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D'Addario's Fan-Chia Tao on Choosing the Right Strings

D'Addario's Fan-Chia Tao talks us through the process for finding your instrument's ideal string set

The enormous world of instrument strings can be overwhelming when one doesn't have a proper guide to be directed in a specific direction while we're searching for a certain type of sound colour or response. It is also often overlooked at how much an effect the choice of string affects both the playability and tonal qualities of the instrument. How can we then best select strings that match our instruments?

D'Addario Orchestral Strings' Research & Development Director Fan-Chia Tao shares his expert advice on the topic.


D'Addario's Fan-Chia Tao on How we can Choose the Right Strings for our instrument


There are more string choices than ever, so there’s probably a string that will enhance your instrument. But how do you find the right string? Recommendations from teachers, colleagues and friends are a good place to start, but what works best for them may not be optimal for you. Therefore, be willing to experiment and keep an open mind!

Bowing response can be just as important as the sound. Different strings can feel very different to the player, and to get the maximum potential from a string may require some changes in bowing technique and playing style, just like for any instrument.

Most strings are available in multiple tension grades, such as heavy, medium and light.

The main effect of tension is to change the playing response of a string. A heavy tension string has more mass, and will exert more force on the instrument and sound louder for the same bowing conditions. However, they are also harder to bow and play softly. A lighter tension string can be played closer to the bridge and may allow more tonal possibilities. An often overlooked tool for optimizing your string selection is to adjust the playing tension for only one or two strings in the set.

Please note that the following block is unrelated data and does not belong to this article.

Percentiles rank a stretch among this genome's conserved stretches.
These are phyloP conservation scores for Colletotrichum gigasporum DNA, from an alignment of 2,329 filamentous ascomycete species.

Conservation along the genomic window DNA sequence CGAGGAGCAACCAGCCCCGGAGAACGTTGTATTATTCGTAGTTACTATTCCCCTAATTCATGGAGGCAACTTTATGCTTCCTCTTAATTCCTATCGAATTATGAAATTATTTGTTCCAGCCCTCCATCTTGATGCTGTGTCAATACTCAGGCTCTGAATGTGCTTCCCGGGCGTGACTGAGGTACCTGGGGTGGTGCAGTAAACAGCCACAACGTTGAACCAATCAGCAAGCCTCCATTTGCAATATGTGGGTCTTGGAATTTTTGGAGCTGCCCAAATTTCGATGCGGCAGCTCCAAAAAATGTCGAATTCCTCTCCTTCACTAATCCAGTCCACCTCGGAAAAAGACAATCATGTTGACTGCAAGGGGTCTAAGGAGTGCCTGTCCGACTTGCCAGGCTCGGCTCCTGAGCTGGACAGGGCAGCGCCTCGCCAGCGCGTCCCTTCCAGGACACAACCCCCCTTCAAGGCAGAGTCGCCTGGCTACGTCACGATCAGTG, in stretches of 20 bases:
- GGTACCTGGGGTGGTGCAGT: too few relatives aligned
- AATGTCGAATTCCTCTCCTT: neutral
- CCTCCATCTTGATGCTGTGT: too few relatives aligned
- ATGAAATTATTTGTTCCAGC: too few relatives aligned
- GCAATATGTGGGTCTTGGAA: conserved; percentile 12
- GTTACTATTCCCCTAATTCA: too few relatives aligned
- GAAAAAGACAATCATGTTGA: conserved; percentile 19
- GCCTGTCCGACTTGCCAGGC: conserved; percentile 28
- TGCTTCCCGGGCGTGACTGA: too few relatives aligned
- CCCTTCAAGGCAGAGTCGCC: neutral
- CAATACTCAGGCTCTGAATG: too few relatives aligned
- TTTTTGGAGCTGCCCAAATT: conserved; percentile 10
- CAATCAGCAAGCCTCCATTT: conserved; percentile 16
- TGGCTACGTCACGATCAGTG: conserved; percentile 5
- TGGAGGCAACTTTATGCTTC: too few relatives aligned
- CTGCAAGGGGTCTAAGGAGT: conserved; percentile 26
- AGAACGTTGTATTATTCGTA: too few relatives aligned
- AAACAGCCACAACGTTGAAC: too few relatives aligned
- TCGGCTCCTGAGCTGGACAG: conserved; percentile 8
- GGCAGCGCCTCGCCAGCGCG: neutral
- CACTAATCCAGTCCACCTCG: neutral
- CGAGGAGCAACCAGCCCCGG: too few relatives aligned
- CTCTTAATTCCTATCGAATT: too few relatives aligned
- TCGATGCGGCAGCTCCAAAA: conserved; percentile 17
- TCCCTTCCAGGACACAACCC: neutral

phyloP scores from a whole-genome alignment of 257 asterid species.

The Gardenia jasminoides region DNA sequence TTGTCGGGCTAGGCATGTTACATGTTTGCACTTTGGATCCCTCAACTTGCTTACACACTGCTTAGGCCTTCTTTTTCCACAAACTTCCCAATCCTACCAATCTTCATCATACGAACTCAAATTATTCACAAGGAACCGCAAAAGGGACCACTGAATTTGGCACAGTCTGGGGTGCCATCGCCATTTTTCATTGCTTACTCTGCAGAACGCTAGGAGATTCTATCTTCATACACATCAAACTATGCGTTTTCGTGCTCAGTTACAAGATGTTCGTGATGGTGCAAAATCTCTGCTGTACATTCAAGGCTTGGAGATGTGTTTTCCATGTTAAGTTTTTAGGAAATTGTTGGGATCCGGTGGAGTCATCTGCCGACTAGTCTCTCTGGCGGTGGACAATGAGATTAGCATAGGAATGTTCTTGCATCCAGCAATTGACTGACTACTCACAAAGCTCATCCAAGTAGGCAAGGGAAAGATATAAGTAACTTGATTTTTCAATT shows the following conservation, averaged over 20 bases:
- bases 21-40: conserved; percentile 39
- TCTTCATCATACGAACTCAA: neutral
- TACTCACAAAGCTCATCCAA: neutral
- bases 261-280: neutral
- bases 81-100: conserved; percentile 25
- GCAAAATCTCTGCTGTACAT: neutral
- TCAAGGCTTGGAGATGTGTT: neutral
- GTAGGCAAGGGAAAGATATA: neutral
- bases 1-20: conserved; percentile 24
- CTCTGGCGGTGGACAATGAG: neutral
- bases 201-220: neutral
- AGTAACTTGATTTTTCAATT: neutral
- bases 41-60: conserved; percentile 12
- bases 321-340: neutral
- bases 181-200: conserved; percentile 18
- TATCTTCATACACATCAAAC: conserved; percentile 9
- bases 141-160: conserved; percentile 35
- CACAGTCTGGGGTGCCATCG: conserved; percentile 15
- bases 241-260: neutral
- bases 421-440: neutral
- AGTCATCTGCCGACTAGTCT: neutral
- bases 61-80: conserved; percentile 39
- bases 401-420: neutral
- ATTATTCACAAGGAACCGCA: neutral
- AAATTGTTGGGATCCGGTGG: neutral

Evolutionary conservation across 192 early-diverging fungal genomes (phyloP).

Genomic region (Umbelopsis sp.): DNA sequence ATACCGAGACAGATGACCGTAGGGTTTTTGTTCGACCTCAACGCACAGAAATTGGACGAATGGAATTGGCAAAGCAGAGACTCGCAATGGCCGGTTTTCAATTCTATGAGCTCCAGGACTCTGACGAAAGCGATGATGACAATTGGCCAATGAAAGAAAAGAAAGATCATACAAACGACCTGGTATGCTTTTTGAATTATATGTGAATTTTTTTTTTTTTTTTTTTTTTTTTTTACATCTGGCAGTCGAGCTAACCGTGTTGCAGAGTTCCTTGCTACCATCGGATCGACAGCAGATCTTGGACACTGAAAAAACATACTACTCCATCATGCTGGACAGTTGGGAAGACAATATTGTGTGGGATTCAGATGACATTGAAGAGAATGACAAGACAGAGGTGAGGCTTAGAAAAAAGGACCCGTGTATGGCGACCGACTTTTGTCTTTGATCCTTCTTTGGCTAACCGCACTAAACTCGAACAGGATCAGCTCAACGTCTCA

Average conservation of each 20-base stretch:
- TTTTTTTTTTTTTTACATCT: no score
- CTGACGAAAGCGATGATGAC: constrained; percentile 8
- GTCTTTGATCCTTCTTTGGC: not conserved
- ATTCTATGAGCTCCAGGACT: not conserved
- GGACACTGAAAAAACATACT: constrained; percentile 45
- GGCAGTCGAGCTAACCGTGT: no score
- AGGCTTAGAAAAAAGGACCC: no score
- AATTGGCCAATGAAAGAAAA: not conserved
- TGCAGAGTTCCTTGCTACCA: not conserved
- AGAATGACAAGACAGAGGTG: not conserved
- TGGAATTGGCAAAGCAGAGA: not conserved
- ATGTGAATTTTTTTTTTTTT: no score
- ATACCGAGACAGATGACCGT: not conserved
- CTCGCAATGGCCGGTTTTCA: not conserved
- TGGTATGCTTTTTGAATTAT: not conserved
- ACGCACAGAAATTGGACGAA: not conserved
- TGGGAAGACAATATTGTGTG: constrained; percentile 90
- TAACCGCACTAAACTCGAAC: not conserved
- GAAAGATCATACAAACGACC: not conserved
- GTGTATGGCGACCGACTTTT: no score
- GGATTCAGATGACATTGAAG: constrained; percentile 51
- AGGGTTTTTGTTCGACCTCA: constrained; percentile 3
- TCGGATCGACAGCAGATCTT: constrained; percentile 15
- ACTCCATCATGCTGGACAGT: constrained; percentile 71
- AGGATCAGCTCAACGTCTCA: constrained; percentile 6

Materials have a large influence on string sound and behavior, but the way they are used is just as important, so don’t fixate on just the materials. The actual result with your own instrument is always most important.

Playing and bowing styles have evolved over time and modern players use more bow force and play closer to the bridge than players from 50-100 years ago. Most modern violinists use synthetic core strings because traditional gut strings cannot tolerate this type of bowing style, while cellists have to use steel core strings. Violists are split between synthetic and steel cores.

Steel core strings come with a disadvantage of sounding overly bright and edgy when new due to the inherently low damping of metal. Several string manufacturers have created effective damping compounds which are added to the inside of strings. This reduces or eliminates the break-in period, and allows the design of warm sounding steel core strings.

Many of today’s players want more tonal variety and more texture to their string sound without sacrificing power and projection. String manufacturers are responding with new strings to meet this demand, so be open minded and willing to try new strings. You may be rewarded with a better sounding and easier to play instrument without having to buy a new instrument!




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An Engineering graduate of Caltech and Princeton University, Fan-Chia Tao currently serves as Director of Research & Development at D’Addario & Company, in Long Island, New York. He is a co-founder of the Violin Society of America Oberlin Acoustics Workshops and served an instrumental role in a number of pioneering acoustics research projects – including the 'Vieuxtemps Project' and the 'Indianapolis' and 'Paris Double-Blind Experiments'. Fan is also an accomplished violinist, violist and an avid chamber musician.

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